# The Correlation between Air and Water Vapour Permeability of Textiles

^{*}

## Abstract

**:**

## 1. Introduction

#### Air Permeability

^{3}/s)/m

^{2}= m/s

- p (Pa) = absolute pressure;
- v (m
^{3}/kg) = specific volume; - T (K) = absolute temperature;
- r (J/(kg · K)) = gas constant;
- m (kg) = mass;
- V (m
^{3}) = volume.

^{2}. It is independent of state quantities; thus, the conversion is simple:

- B (Pa) = barometric pressure;
- ±Δp (Pa) = variance in barometric pressure.

- M = measured value;
- C = calibration value (or any standard value).

- r (m) = the radius of the relevant sphere;
- v (m) = the height of the relevant segment.

^{2}+ v

^{2})/(2 · v).

^{2}; moreover, for example, when v/a = 0.01, the increase in the flow area of the spherical segment compared to the initial flat circle is 0.01%, which can also be neglected. For v/a = 0.1, the increase in the segment area is 1%, which is also in the range of the usual measurement error.

- (1)
- The diffusion flow J is proportional to the gradient of concentration ∂c/∂x, with proportionality constant D (m
^{2}/s) as the so-called diffusion coefficient:J = D · ∂c/∂x

- (2)
- The characteristics of the concentration change over time. Some argue that in the used device, both of the concentrations, before and after sampling, remain constant (at least theoretically; however, this has not been verified).

^{2}). As for the airflow above the sample, when measuring the air permeability of gases, it is better to use mass flow instead of volume flow. For values in g/(m

^{2}· day), as measured by the device, it is necessary to recalculate them into legitimate SI measuring units as kg/(m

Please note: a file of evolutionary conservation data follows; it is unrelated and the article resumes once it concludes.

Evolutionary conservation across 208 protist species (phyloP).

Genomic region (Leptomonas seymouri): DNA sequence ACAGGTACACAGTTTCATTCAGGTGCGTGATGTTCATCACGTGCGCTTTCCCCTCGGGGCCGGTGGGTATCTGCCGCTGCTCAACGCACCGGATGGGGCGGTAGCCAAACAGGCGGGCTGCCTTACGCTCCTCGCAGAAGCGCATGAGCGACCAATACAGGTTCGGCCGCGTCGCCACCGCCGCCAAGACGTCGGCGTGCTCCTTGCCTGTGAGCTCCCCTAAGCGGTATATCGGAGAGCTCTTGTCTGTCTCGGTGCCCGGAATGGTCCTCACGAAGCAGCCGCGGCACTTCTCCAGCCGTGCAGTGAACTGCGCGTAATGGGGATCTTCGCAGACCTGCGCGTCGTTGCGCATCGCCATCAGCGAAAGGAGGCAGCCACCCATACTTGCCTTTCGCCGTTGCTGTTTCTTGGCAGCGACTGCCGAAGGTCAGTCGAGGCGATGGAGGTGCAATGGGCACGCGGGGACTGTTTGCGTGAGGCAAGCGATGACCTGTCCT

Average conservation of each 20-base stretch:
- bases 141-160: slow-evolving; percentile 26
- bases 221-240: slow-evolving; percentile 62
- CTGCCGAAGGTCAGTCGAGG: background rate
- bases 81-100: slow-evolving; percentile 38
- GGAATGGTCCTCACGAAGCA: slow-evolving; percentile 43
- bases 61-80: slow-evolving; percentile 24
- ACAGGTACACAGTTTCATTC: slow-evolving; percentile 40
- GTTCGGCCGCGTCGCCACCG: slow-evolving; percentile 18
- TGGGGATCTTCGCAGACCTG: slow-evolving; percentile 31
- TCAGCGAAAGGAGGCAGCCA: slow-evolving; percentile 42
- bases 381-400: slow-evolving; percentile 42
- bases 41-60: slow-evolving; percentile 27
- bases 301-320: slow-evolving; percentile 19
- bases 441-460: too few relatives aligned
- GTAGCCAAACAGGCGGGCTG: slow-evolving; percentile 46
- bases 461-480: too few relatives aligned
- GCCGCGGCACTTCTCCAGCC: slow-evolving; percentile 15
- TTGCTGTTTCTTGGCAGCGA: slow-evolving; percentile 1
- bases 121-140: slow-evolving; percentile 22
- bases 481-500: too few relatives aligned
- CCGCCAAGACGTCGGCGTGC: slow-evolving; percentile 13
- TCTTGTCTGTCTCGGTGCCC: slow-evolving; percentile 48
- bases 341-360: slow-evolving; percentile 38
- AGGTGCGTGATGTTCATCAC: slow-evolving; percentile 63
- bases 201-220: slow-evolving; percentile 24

^{2}· s). This is the same for air permeability. The relation between mass and volume flow is given by (3). Instead of such a simple quantity, the standard [8] contains a complicated quantity for “evaporating resistance” Ret (m

^{2}· Pa/W), and probably more precisely, “the resistance of the vapour flow through the sample”. Using basic SI units, the resistance Ret is in (s/m), which is the reciprocal value of the vapour flow through the sample. This is the vapour permeability for the sample. This result is logical since flow and flow resistance are reciprocal values.

^{2}· h · Pa). It is the reciprocal value of the evaporating resistance above and divided by the so-called latent heat; this heat is the evaporative heat q (J/kg), generally used in thermo-mechanics. It is the heat that is necessary for the evaporation of water at the saturation limit (boiling) into the saturated vapour. So, suddenly, here is the heat (enthalpy) mentioned, contained in the passing vapour, which can be understood as the heat passed through the sample, as well as some cooling. Introducing legal SI measuring units, the result is simple (s/m); in addition, the dimensions of such vapour permeability Wd are the same as for the evaporating resistance Ret, more precisely, the flow resistance. However, according to the standard, the two reciprocal values have the same dimensions.

^{2}are fixed above the water’s surface at the upper edge of the cups. The carousel is turning so that every 5 min, one cup is weighed to determine the mass (water) in order to determine the water vapour permeability. In the beginning, the samples are initially conditioned for the time of half an hour. The unit is permanently shut air-tight and isothermally, which means that no condensation of the diffused vapour can take place. In the inner volume, the adjusted and required air temperature and relative humidity are kept, i.e., the lower pressure of unsaturated air behind the sample and higher pressure of saturated vapour over the water level in the cup before the sample. The penetrated vapour is led away by airflow, the velocity of which is also reputedly defined. However, the air velocity is controlled by a simple flap, only in the range of one order.

## 2. Materials and Methods

#### 2.1. Air Permeability of Sample No. 1